May 4, 2016

State and Local Governments Considering Drone Laws Should Consult with the FAA

Alert | Drone Alert

Recently, the Cleveland City Council passed legislation aimed at giving local law enforcement the power to enforce federal restrictions on flying drones (also known as unmanned aircraft systems or “UAS”) within city limits. The Cleveland law mirrors federal rules on operating both commercial and recreational UAS, including the restriction on flying within a five-mile radius of an airport.

Many other Ohio cities are also considering similar UAS legislation. Such activity raises the question as to whether the Federal Aviation Administration (FAA) or state and local governments, or both, have the authority to regulate UAS. The FAA maintains it has regulatory authority over matters pertaining to aviation safety, including regulation of UAS. To address this issue, the FAA has issued a Fact Sheet, which provides information about the federal regulatory framework for use by states and localities when considering laws affecting UAS.

In the Fact Sheet, the FAA explains, “[s]ubstantial air safety issues are raised when state or local governments attempt to regulate the operation or flight of aircraft.” The FAA expresses its concern over “fractionalized control of the navigable airspace” should municipalities enact their own, separate ordinances regulating UAS in the navigable airspace, creating a “patchwork quilt” of differing restrictions that “could severely limit the flexibility of FAA in controlling the airspace and flight patterns, and ensuring safety and an efficient air traffic flow.” The FAA maintains that a “navigable airspace free from inconsistent state and local restrictions is essential to the maintenance of a safe and sound air transportation system.”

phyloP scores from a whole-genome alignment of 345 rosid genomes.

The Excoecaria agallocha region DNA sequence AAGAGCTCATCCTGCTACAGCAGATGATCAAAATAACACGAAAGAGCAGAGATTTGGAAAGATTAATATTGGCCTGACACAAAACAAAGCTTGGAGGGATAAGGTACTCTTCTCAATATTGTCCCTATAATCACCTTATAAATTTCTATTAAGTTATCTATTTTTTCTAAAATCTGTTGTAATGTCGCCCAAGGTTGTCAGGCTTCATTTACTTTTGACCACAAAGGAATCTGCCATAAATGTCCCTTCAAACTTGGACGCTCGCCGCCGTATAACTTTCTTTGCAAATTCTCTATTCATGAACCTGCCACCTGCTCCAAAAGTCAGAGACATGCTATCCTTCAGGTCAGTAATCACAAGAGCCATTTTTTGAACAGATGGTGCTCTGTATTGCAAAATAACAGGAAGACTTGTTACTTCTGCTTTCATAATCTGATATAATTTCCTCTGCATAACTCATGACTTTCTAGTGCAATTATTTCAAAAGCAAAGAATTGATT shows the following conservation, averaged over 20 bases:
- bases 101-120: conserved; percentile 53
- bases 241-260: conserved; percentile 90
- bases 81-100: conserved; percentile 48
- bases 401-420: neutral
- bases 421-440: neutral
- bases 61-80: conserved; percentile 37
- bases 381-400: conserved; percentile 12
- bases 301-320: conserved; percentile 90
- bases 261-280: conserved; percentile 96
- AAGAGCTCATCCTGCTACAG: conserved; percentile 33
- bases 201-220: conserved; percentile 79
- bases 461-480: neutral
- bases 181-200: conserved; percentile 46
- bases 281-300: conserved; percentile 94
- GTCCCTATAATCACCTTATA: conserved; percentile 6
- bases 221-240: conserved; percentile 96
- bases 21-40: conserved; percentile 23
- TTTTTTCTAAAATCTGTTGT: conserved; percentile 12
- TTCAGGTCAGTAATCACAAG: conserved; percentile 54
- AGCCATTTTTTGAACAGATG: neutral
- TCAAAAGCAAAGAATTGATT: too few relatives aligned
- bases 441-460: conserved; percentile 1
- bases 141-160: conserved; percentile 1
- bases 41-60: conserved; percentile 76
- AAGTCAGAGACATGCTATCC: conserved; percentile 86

The FAA maintains that any state or local law that attempts to regulate use of the navigable airspace will be pre-empted by the FAA’s regulatory scheme. This would render such laws unenforceable. Examples of potential encroachment on federal regulations include UAS restrictions on flight altitude, flight paths, and operational bans, such as a city ordinance that bans anyone from operating UAS within the city limits, or within certain distances of landmarks.

However, laws traditionally related to state and local police power generally are not subject to federal regulation and so would not encroach upon the FAA’s regulatory framework. Examples of such police power include requiring police to obtain a warrant prior to using a UAS for surveillance, banning UAS use for voyeurism, and prohibiting UAS with firearms or other weapons attached.

State and local governments that are considering UAS legislation should consult with the FAA to determine whether a proposed law would be enforceable or subject to pre-emption by the FAA’s regulatory framework.